The Year in Books

Celeste Ng

● by Robyn Ryle

In many ways, 2014 was not a particularly good year. Especially towards the end, things got bad. White cops killed black men without being forced to stand trial for their actions. We found out in horrifying detail exactly what our government has been up to with the release of the torture report. College campuses around the country continued to struggle with an epidemic of sexual violence and denial. By December, you might have found yourself counting down the days until 2015 and the chance to start again.

Thankfully, if you were looking for comfort and guidance in books, there were a lot of good ones to choose from. Here’s an eclectic sampling of a few that tell a good story while also helping us navigate the complicated social and political terrain of the coming year.

LEESA CROSS-SMITH Every Kiss a War

In this beautiful debut collection of short stories by Kentucky writer Leesa Cross-Smith, topics like race or gender or war hover at the margins. At center stage in this collection is love, in all its destructive complexity. Every Kiss a War is a delicious meditation on how love can tear us apart and make us anew. In “Sometimes We Both Fight In Wars,” the story from which the collection’s title is drawn, a veteran lives on a houseboat where his lover asks him to show her how to kill a man. In “Un Jour Comme Un Autre (A Day Like Any Other),” Sam, a white Kentuckian in Paris, marries and has a child with a brown-skinned, French woman named Margot, whose love for her husband and child cannot save her from self-destruction.

Each story is carefully crafted, with sentences like perfectly wrapped gifts that make you hesitate to pull off the paper. Inside, you find a world that ignores our expectations about people and place. This is not your stereotypical Kentucky of coal mines and hillbillies, but a multiracial landscape full of women and men who loom mythic and large above the pages. They threaten to step outside and offer you a glass of whiskey, and believe me, you’ll be tempted to take a drink.

Kiese Laymon How to Slowly Kill Yourself and Others in America

In his essay collection, Mississippi author Kiese Laymon gives us an honest and unflinching contemporary view into what James Baldwin described over fifty years ago as our country’s “racial nightmare.” Essays like, “Echo: Mychal, Darnell, Kiese, Kai and Marlon,” and “Epilogue: My First Teachers–A Dialogue,” are epistolary conversations about the intersections of race, gender, and sexuality, which echo the impassioned letter to his nephew with which Baldwin began The Fire Next Time.

In tone, essays like, “You Are the Second Person,” which confronts the racial terrain of the publishing industry, are like urgent stories whispered in the dark from the scary underground spaces of America’s social conscious. Like Baldwin, these essays turn to African-American musical forms for inspiration and style–in this case, the legacy of hip hop. The essays are multi-vocal and soaked in the rich flavor of pop culture and its importance to our lives. In “Eulogy for Three Black Boys Who Lived,” Laymon uses his own biography as a way to explore the importance of Michael Jackson, Bernie Mac and Tupac Shakur. Baldwin’s greatness as a writer lay in the ways in which he never shied away from the complexity of American history and our future, while still remaining optimistic about where we might end up. In these essays, Laymon demonstrates a similar courage and hope.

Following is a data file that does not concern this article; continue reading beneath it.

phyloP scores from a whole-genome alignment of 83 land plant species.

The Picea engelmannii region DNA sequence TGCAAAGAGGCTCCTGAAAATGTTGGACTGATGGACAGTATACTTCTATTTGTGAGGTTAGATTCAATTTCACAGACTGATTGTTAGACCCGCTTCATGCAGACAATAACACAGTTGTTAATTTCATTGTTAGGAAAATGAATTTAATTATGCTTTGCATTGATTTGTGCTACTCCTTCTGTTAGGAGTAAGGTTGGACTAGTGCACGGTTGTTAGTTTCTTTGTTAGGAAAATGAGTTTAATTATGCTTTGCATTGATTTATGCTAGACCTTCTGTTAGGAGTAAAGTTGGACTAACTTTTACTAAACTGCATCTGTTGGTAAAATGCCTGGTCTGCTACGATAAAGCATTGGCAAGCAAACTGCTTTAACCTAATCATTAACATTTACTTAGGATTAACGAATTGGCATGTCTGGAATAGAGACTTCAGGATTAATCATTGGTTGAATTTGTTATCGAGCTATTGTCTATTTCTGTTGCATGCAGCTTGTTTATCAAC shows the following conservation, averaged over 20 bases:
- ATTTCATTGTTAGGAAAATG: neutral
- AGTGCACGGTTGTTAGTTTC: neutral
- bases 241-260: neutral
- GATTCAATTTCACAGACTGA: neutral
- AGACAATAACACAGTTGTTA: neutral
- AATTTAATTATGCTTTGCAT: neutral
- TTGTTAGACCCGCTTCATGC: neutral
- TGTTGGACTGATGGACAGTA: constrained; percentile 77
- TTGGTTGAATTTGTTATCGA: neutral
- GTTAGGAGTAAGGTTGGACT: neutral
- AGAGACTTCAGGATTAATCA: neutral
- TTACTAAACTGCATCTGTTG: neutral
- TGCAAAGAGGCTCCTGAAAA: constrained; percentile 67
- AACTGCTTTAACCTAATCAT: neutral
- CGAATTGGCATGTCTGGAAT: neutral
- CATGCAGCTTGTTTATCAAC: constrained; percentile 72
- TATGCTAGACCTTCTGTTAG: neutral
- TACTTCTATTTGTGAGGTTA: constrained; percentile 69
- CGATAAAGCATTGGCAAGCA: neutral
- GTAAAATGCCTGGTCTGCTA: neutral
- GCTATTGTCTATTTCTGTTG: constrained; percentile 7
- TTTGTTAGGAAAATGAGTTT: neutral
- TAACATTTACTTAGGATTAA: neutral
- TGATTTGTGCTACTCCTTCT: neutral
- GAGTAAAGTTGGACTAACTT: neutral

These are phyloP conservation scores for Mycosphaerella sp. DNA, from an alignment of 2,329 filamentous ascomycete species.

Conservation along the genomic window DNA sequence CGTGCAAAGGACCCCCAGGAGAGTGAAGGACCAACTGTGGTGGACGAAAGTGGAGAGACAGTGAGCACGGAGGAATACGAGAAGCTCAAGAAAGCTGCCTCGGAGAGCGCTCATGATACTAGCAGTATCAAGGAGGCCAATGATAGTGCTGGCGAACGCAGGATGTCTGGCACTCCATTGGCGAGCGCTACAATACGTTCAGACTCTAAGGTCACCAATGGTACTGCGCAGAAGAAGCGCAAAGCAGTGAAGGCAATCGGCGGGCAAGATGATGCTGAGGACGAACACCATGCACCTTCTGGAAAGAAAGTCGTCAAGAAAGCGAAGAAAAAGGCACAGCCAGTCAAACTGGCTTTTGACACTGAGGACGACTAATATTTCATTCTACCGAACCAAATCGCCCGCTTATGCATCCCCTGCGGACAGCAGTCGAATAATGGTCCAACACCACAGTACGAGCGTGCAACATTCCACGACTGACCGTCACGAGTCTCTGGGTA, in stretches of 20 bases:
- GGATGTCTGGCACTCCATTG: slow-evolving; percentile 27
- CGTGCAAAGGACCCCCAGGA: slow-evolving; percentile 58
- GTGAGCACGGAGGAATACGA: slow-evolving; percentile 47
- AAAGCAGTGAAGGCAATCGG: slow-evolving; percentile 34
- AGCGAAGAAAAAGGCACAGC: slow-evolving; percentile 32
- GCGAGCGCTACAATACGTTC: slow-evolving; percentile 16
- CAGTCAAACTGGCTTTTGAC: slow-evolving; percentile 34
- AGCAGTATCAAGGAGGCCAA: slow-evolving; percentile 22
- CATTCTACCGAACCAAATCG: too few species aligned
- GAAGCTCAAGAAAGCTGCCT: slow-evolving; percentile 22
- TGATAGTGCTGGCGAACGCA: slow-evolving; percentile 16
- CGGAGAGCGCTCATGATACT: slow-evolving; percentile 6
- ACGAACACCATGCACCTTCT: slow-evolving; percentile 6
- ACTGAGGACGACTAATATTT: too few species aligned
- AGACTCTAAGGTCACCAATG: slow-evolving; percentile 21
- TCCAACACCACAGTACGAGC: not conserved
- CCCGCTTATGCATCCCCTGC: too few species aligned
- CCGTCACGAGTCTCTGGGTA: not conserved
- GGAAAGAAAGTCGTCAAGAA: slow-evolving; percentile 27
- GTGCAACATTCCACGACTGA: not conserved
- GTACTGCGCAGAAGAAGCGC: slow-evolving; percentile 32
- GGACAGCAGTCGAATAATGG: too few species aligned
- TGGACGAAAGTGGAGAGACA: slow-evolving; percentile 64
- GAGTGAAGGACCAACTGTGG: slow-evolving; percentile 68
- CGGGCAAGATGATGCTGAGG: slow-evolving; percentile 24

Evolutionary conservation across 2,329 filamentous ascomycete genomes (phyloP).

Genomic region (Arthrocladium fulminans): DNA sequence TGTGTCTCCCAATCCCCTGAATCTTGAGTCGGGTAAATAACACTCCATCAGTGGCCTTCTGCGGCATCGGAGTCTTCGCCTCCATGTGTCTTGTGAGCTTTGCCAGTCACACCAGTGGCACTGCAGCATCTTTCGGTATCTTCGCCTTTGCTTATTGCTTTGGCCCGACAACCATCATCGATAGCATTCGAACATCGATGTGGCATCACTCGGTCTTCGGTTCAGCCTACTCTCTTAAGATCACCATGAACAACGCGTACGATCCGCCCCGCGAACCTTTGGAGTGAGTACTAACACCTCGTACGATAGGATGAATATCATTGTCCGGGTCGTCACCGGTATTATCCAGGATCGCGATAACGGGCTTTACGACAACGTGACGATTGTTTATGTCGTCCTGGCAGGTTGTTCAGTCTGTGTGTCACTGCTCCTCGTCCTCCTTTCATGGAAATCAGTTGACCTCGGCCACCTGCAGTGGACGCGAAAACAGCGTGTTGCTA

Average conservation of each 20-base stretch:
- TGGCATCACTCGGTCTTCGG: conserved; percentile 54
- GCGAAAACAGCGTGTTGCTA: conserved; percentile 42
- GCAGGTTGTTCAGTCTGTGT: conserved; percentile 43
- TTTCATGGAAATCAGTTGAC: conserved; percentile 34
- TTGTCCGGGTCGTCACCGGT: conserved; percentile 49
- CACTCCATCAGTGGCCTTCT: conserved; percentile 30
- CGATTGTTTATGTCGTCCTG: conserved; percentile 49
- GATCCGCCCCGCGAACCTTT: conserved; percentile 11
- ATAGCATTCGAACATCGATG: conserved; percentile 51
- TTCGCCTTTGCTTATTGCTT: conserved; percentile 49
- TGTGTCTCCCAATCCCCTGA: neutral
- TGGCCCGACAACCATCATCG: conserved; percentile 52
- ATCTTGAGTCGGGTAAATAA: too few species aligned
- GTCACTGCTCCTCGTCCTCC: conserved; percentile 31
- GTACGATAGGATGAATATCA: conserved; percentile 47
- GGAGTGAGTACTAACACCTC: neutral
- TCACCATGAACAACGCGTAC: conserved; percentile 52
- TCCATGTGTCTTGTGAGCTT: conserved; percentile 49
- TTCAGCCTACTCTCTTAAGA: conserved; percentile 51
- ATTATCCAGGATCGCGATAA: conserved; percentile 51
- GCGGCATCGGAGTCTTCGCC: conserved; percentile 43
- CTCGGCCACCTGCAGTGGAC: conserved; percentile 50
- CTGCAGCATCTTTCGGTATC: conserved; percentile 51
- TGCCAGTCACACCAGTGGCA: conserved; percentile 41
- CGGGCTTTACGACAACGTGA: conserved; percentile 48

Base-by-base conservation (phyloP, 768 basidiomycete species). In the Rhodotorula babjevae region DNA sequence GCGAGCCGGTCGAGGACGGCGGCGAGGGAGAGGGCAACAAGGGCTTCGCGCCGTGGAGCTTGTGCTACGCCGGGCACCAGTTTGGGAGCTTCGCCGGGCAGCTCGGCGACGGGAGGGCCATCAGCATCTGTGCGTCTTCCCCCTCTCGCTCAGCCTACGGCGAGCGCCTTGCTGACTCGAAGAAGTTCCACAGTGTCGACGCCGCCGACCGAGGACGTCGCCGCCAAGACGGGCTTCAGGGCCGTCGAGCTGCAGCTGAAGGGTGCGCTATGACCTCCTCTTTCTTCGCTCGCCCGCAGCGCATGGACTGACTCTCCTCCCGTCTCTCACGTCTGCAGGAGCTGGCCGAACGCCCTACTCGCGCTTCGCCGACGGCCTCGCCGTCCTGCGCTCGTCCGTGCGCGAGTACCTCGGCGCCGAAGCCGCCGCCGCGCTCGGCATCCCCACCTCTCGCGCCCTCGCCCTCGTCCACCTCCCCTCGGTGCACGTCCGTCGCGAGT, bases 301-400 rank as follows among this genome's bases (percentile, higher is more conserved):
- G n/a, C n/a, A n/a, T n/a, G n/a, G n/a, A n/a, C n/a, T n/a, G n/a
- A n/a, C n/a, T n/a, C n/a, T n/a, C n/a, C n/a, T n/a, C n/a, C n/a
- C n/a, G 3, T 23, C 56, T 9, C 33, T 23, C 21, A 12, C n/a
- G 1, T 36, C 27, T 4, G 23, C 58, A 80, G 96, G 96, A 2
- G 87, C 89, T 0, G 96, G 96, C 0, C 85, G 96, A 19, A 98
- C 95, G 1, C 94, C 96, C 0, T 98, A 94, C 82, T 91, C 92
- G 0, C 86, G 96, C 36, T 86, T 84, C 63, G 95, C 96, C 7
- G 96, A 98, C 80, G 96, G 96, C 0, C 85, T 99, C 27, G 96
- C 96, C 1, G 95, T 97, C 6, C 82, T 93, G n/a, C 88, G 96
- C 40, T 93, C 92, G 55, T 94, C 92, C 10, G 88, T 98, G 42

Emily St. John Mandel Station Eleven

When it already feels as if the world might be ending, there’s nothing more comforting than a good post-apocalyptic novel. So lucky for us, this year’s Station Eleven may be one of the best. The apocalypse this time is brought about by a super-virulent bug–the Georgia flu. The end happens fast, stranding people in airports or holed up in an apartment in Toronto. There’s no time to say good-bye or to savor the small, precious moments of civilization–like eating an orange for the last time–before they are gone.

The novel moves back and forth in time before and after the end, focusing on the adventures of the Traveling Symphony, a Shakespeare troupe with a motto drawn from a Star Trek episode–“Because survival is insufficient.” This story is worth the read purely for the beautiful way in which Mandel captures the emotional poignancy of the end of the world in one short, “incomplete” list of what is lost. It is one of the best books of the year because it teaches us that even after the end of the world, our lives are still connected in ways we do not always understand.

Celeste Ng Everything I Never Told You

[Image at the top of this post: Celeste Ng.]

This is the kind of novel you can easily read in a lazy afternoon. It is smoothly written and deeply accessible. As with all great stories, there’s a mystery at its core–what happened to Lydia Lee, the oldest daughter of an interracial couple in a small college town in Ohio, who disappeared one night under mysterious circumstances? What does her family–her white mother, Chinese father and two siblings–know that they’re not revealing? What secrets does the town itself hide? On the surface, it’s a simple story. But the real mystery at the core of this novel is much deeper than that.